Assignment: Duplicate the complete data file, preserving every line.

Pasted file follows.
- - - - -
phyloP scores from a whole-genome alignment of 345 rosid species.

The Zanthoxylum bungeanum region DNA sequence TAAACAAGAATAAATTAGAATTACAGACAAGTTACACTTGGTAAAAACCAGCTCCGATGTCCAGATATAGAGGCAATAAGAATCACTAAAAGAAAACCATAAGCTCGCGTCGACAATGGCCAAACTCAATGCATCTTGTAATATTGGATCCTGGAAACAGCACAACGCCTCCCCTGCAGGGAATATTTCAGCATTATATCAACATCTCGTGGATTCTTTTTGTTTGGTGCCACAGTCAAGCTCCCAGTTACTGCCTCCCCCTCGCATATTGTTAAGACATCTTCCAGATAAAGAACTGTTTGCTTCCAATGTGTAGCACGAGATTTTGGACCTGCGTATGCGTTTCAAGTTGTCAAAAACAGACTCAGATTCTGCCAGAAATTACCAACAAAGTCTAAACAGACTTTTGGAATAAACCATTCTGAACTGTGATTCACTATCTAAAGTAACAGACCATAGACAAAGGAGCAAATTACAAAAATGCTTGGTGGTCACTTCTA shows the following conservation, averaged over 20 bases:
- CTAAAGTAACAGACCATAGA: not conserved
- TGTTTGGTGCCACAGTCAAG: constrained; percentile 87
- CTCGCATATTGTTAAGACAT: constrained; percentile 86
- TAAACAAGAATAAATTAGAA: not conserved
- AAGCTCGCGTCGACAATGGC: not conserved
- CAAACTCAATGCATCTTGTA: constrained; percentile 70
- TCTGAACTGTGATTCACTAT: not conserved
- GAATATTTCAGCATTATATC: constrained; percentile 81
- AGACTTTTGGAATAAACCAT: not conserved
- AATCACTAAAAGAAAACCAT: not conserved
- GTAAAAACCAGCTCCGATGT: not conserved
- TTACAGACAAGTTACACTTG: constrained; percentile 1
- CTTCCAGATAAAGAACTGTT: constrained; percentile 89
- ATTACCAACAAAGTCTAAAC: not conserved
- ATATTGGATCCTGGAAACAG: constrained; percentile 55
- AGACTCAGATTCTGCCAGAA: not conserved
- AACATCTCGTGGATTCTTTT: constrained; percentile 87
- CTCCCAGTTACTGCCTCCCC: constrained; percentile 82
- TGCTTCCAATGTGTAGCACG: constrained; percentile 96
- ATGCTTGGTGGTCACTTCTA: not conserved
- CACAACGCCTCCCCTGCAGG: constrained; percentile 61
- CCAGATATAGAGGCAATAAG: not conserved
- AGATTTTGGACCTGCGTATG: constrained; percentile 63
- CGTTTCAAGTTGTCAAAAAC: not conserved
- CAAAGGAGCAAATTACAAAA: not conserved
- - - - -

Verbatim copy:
phyloP scores from a whole-genome alignment of 345 rosid species.

The Zanthoxylum bungeanum region DNA sequence TAAACAAGAATAAATTAGAATTACAGACAAGTTACACTTGGTAAAAACCAGCTCCGATGTCCAGATATAGAGGCAATAAGAATCACTAAAAGAAAACCATAAGCTCGCGTCGACAATGGCCAAACTCAATGCATCTTGTAATATTGGATCCTGGAAACAGCACAACGCCTCCCCTGCAGGGAATATTTCAGCATTATATCAACATCTCGTGGATTCTTTTTGTTTGGTGCCACAGTCAAGCTCCCAGTTACTGCCTCCCCCTCGCATATTGTTAAGACATCTTCCAGATAAAGAACTGTTTGCTTCCAATGTGTAGCACGAGATTTTGGACCTGCGTATGCGTTTCAAGTTGTCAAAAACAGACTCAGATTCTGCCAGAAATTACCAACAAAGTCTAAACAGACTTTTGGAATAAACCATTCTGAACTGTGATTCACTATCTAAAGTAACAGACCATAGACAAAGGAGCAAATTACAAAAATGCTTGGTGGTCACTTCTA shows the following conservation, averaged over 20 bases:
- CTAAAGTAACAGACCATAGA: not conserved
- TGTTTGGTGCCACAGTCAAG: constrained; percentile 87
- CTCGCATATTGTTAAGACAT: constrained; percentile 86
- TAAACAAGAATAAATTAGAA: not conserved
- AAGCTCGCGTCGACAATGGC: not conserved
- CAAACTCAATGCATCTTGTA: constrained; percentile 70
- TCTGAACTGTGATTCACTAT: not conserved
- GAATATTTCAGCATTATATC: constrained; percentile 81
- AGACTTTTGGAATAAACCAT: not conserved
- AATCACTAAAAGAAAACCAT: not conserved
- GTAAAAACCAGCTCCGATGT: not conserved
- TTACAGACAAGTTACACTTG: constrained; percentile 1
- CTTCCAGATAAAGAACTGTT: constrained; percentile 89
- ATTACCAACAAAGTCTAAAC: not conserved
- ATATTGGATCCTGGAAACAG: constrained; percentile 55
- AGACTCAGATTCTGCCAGAA: not conserved
- AACATCTCGTGGATTCTTTT: constrained; percentile 87
- CTCCCAGTTACTGCCTCCCC: constrained; percentile 82
- TGCTTCCAATGTGTAGCACG: constrained; percentile 96
- ATGCTTGGTGGTCACTTCTA: not conserved
- CACAACGCCTCCCCTGCAGG: constrained; percentile 61
- CCAGATATAGAGGCAATAAG: not conserved
- AGATTTTGGACCTGCGTATG: constrained; percentile 63
- CGTTTCAAGTTGTCAAAAAC: not conserved
- CAAAGGAGCAAATTACAAAA: not conserved